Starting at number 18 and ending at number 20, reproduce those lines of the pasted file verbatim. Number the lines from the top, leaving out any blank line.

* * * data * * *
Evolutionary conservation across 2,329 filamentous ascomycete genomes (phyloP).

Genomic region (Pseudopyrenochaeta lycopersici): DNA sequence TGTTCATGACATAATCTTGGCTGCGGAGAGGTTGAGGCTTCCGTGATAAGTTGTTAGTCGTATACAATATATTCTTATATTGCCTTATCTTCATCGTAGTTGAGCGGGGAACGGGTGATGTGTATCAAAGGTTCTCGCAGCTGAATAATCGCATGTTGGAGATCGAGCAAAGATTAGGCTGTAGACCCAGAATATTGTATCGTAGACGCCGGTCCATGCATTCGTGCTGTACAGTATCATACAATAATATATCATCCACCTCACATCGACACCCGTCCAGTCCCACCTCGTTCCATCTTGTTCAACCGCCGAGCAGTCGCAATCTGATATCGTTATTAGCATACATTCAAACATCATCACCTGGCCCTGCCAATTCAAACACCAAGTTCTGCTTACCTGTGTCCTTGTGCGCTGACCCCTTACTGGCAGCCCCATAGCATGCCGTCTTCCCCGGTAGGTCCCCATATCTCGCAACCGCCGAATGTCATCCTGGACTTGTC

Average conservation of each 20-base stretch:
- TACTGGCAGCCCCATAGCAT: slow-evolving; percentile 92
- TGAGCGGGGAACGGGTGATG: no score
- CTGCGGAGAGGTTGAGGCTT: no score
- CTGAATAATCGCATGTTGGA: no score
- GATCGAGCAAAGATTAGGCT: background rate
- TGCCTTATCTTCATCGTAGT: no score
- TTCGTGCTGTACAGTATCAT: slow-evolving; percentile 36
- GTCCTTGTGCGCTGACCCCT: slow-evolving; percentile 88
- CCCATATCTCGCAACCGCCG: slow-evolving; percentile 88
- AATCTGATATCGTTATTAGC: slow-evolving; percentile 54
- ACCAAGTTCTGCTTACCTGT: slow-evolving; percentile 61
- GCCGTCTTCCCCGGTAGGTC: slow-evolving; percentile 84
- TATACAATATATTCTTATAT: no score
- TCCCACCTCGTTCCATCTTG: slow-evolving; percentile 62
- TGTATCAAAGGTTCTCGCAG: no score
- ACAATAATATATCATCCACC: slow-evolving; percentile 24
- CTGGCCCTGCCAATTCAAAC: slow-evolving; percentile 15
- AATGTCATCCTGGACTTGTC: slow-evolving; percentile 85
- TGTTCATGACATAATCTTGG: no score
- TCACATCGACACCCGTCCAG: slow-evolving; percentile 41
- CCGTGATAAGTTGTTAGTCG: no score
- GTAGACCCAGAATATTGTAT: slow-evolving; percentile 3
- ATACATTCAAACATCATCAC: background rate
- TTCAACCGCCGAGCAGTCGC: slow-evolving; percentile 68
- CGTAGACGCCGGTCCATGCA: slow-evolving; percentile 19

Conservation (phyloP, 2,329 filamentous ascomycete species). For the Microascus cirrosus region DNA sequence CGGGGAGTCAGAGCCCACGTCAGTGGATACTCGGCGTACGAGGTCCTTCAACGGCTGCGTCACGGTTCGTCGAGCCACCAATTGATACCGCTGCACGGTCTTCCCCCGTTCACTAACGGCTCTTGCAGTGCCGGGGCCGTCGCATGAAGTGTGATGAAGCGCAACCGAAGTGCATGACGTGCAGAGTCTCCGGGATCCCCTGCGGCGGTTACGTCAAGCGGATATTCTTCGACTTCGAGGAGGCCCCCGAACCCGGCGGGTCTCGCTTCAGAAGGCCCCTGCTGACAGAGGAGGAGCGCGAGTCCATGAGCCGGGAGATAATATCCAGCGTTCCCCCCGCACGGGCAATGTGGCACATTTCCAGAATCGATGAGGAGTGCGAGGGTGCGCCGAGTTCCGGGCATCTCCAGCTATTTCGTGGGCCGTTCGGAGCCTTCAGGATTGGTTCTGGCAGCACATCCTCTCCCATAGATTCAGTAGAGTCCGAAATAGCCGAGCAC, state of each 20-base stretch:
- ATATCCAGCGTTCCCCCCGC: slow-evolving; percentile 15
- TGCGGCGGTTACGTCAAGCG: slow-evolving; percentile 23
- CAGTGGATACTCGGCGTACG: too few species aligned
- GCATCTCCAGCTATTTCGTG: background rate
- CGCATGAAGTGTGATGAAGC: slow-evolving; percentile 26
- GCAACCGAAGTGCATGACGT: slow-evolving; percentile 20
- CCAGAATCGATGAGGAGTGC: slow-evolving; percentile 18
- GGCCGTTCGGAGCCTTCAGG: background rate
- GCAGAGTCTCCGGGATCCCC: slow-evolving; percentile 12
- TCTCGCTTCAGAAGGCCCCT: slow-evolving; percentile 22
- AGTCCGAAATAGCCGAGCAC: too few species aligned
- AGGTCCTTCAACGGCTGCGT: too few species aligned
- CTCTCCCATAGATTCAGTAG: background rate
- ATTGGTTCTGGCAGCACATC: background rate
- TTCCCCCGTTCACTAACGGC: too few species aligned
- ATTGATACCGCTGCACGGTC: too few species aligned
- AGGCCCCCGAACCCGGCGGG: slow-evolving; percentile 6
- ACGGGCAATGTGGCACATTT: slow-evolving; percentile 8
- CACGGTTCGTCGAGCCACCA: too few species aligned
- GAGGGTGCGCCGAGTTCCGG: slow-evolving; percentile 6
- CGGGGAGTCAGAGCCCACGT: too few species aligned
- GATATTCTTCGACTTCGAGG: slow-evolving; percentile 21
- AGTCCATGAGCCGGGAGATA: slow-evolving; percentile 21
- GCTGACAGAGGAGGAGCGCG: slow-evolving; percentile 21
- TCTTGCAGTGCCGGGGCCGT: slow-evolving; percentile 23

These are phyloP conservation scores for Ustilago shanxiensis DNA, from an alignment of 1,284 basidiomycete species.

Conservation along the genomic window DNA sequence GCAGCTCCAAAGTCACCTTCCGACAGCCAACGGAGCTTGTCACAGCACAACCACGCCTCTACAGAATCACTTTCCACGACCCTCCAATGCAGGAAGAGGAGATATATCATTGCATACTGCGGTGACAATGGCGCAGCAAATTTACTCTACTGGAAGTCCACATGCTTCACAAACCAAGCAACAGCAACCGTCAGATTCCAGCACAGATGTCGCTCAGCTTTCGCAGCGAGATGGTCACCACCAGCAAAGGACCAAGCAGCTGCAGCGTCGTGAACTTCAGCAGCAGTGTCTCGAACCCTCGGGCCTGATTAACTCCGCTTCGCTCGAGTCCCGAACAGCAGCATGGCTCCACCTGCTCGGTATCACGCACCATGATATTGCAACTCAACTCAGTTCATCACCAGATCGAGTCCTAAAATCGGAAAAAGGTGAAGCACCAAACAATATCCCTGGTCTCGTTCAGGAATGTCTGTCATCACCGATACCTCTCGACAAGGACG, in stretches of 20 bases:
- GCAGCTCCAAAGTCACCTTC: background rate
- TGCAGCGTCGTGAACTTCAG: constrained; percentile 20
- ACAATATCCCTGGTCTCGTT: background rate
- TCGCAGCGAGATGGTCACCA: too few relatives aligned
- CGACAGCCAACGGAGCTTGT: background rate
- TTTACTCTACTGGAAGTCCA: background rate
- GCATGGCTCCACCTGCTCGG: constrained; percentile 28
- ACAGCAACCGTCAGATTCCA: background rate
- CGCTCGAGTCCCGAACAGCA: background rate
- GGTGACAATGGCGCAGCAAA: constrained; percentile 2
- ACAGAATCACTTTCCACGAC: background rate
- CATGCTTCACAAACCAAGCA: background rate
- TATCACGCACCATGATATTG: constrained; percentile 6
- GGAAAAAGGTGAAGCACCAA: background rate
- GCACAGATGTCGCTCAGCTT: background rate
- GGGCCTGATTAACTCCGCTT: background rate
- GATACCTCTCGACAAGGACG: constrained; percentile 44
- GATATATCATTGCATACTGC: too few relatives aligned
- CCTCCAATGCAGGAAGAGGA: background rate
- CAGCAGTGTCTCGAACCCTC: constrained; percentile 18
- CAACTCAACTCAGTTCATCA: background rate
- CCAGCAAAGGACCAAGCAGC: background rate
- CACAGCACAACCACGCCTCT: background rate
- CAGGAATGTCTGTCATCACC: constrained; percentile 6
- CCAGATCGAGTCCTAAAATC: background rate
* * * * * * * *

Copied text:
- TGTATCAAAGGTTCTCGCAG: no score
- ACAATAATATATCATCCACC: slow-evolving; percentile 24
- CTGGCCCTGCCAATTCAAAC: slow-evolving; percentile 15